To perform a pulse you essentially forget the top and bottom part of the full move. With no joint lockout to divide the reps, it’ll be the hard mid-range portion – known as mid-range ‘partials’ – that’ll be your focus.

Simply stick to the middle in a smooth, continuous rhythm and your pulse will look something like this:

Squat pulse example

With pulsing, there’s no need to count reps. It’s all about how long you can go for.

Start with 20 seconds and work your way up from there.

Just remember to always break up continuous tension exercises with bouts of the full exercise. You don’t want to overtrain in the mid-range and as a result, lose your ability to optimally perform the full range of motion.

3. The slo-mo – controlled eccentric training

It’s not all about the lift you know. The lowering of the weight is just as important. 

A slow, controlled release – the eccentric phase – is not only a good way to prevent injury but also gives you just as much muscle strain as lifting (remember the 88.3% and 89.7% mentioned in the study above? Pretty close figures huh?!).

Other studies have also shown that your body can tolerate up to 1.75 times more weight eccentrically (going downward) than it can concentrically (lifting upward).

A review of eccentric vs concentric training in the British Journal of Sport Medicine suggests that:

“The superiority of eccentric training to increase muscle strength and mass appears to be related to the higher loads developed during eccentric contractions.”

In a nutshell, eccentric trumps concentric training for muscle strength and hypertrophy (that’s the science-y term for growth), no contest.

So as Cherrine demonstrates below, it’s certainly worth giving a bit of time – literally – to the eccentric phase of your weight exercises:

Eccentric row example

As a starting point, try a four second controlled release. Once you’ve got to grips with the slo-mo approach, work your way up to the big double figures.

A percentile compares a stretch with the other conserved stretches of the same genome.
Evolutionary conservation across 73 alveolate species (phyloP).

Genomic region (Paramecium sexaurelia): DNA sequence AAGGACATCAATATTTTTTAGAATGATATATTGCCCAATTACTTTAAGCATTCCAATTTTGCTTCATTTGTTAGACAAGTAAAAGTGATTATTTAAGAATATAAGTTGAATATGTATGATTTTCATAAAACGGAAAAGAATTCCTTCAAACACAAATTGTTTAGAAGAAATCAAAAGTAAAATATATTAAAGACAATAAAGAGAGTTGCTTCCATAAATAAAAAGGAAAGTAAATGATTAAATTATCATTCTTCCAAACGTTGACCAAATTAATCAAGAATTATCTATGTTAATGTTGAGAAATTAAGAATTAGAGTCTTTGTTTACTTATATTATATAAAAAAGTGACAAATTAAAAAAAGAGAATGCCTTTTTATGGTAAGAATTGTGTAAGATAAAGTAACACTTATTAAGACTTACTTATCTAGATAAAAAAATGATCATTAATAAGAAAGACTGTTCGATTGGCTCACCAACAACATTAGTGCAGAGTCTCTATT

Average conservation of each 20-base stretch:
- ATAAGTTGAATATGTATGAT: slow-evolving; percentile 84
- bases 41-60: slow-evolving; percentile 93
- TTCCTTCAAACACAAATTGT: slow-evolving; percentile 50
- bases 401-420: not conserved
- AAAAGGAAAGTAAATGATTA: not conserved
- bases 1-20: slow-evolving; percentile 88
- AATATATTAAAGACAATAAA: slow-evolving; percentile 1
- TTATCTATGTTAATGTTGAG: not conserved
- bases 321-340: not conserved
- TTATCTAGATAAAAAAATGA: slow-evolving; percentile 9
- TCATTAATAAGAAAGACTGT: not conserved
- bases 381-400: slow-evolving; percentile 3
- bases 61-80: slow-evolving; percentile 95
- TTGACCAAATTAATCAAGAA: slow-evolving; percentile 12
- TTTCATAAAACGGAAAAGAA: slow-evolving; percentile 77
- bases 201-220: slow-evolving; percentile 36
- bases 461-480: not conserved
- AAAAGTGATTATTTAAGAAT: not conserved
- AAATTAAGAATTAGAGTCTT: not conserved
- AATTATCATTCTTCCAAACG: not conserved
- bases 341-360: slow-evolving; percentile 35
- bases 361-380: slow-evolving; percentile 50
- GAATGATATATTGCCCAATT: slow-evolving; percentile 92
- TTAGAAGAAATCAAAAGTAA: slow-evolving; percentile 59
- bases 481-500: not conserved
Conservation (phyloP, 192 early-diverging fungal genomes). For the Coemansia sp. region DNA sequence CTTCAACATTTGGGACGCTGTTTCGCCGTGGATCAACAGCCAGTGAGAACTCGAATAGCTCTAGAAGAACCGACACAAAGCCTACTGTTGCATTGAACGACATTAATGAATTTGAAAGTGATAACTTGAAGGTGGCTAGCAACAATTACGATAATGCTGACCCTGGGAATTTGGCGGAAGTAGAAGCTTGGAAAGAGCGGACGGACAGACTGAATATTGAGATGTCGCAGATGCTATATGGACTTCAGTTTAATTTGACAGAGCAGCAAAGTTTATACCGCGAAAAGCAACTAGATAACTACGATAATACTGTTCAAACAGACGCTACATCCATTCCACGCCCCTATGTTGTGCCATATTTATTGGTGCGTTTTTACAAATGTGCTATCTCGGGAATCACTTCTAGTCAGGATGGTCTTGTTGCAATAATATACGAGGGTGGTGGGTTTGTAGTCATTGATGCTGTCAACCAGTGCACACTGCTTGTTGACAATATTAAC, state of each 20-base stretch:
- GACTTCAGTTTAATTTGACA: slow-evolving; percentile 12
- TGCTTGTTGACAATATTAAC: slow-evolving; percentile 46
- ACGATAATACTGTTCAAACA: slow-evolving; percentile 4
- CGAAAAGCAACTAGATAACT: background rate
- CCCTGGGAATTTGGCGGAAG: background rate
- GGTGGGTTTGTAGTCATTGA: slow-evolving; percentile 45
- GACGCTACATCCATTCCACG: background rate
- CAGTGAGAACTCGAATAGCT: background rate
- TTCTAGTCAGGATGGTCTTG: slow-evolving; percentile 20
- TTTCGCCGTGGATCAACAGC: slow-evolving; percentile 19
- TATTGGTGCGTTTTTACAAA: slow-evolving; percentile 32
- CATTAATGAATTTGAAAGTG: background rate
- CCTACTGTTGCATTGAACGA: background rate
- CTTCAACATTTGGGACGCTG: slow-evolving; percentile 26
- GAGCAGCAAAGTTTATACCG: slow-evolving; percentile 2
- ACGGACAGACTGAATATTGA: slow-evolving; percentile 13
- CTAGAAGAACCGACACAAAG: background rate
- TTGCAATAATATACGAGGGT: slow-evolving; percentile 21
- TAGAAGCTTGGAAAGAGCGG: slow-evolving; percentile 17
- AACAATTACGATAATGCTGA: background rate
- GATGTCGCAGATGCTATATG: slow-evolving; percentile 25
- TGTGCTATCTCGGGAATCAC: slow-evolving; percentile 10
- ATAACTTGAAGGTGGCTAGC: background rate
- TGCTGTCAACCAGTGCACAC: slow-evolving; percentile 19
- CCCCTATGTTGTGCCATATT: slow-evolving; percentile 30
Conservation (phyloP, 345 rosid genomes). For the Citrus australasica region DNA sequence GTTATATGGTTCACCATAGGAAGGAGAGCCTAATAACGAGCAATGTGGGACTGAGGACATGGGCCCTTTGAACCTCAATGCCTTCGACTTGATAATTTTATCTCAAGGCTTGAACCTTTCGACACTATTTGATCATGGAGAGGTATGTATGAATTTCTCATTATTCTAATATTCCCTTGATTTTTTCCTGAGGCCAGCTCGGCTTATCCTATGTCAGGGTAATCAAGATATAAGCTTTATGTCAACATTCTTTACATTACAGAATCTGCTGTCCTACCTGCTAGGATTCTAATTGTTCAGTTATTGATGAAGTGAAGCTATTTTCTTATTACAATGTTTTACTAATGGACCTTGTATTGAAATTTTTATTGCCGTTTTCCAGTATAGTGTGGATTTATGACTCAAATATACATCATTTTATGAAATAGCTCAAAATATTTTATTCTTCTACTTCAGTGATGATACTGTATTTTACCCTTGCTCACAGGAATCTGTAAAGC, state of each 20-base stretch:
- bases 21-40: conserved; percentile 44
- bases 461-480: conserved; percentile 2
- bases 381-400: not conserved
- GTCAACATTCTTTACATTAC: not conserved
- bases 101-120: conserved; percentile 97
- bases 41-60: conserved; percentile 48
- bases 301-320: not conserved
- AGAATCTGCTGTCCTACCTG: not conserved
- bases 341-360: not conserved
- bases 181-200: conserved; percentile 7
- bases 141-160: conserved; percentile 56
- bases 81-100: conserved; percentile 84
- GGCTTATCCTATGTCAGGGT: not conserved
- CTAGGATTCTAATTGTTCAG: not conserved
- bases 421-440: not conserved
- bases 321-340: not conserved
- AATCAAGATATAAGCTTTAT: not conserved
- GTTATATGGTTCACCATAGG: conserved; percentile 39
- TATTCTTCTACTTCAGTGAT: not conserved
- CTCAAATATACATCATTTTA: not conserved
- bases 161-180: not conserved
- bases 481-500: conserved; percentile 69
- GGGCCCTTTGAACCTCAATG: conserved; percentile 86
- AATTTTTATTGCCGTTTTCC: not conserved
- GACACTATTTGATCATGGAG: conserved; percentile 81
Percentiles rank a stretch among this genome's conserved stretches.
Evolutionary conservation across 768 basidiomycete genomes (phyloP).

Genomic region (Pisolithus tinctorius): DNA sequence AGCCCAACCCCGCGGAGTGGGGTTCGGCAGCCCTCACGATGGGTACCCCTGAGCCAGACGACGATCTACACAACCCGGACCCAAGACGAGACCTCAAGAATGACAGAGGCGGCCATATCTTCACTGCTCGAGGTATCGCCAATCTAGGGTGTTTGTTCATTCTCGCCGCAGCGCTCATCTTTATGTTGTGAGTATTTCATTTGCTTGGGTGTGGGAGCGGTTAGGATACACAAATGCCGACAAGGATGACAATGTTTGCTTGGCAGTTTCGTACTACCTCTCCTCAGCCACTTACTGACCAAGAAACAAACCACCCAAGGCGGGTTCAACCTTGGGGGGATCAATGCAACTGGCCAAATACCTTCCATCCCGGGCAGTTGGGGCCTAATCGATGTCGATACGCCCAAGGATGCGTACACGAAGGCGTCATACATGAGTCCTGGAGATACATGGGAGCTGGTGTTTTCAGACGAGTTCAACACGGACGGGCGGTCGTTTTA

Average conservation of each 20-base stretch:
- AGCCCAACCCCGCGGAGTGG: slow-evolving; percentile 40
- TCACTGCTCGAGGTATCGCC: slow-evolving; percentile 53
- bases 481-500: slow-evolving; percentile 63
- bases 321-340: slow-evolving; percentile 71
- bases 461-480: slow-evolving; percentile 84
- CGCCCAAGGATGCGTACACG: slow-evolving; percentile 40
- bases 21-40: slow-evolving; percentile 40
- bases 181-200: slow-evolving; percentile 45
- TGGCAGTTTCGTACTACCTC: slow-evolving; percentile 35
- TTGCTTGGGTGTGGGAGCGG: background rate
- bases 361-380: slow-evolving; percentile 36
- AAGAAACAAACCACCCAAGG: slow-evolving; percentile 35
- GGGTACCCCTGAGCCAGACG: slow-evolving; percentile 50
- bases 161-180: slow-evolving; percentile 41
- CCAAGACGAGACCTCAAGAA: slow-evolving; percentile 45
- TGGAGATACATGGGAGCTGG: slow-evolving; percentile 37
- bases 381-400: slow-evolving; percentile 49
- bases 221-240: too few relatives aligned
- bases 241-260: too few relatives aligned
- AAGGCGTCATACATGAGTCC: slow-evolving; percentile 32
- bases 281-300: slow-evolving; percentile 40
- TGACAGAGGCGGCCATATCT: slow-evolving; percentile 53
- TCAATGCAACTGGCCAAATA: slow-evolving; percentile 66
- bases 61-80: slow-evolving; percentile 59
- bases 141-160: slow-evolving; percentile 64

You can obviously also do the reverse and use this technique for your lift too. That’s slow lift up and down fast – but no dropping! And definitely no more being lazy and letting gravity do the work.

Final words of (weight lifting) wisdom

You should never rely on any of these techniques as your sole source of weight training. 

The full range of motion should always be your bread and butter.

The goal of these techniques is to give a bit of a kick to your regular rep routine, help you overcome your plateau and make sure you reach the next level in your weight climb.

So what are you waiting for? 

Tear those muscles apart in your next lifting sesh with THE HOLD, THE PULSE and THE SLO-MO.

I’m pretty certain you’ll hear your muscles screaming. But it’ll so be worth it once you get your gains back on track... I promise.

*Safe weight training is always priority number one. Exercising without proper technique or with too much weight can lead to serious injuries, so if you need some extra advice or a spotter, don’t hesitate to grab a member of UQ Sport staff.


Flickr Creative Commons Image via Eric McGregor.

 

Amy Cox

ABOUT THE AUTHOR
AMY COX
Amy is UQ Sport’s resident blogger. She’s a peanut-butter loving Brit, who exercises to eat whatever she wants. You’ll find Amy either in the gym, playing badminton or doing the wrong moves in group fitness classes.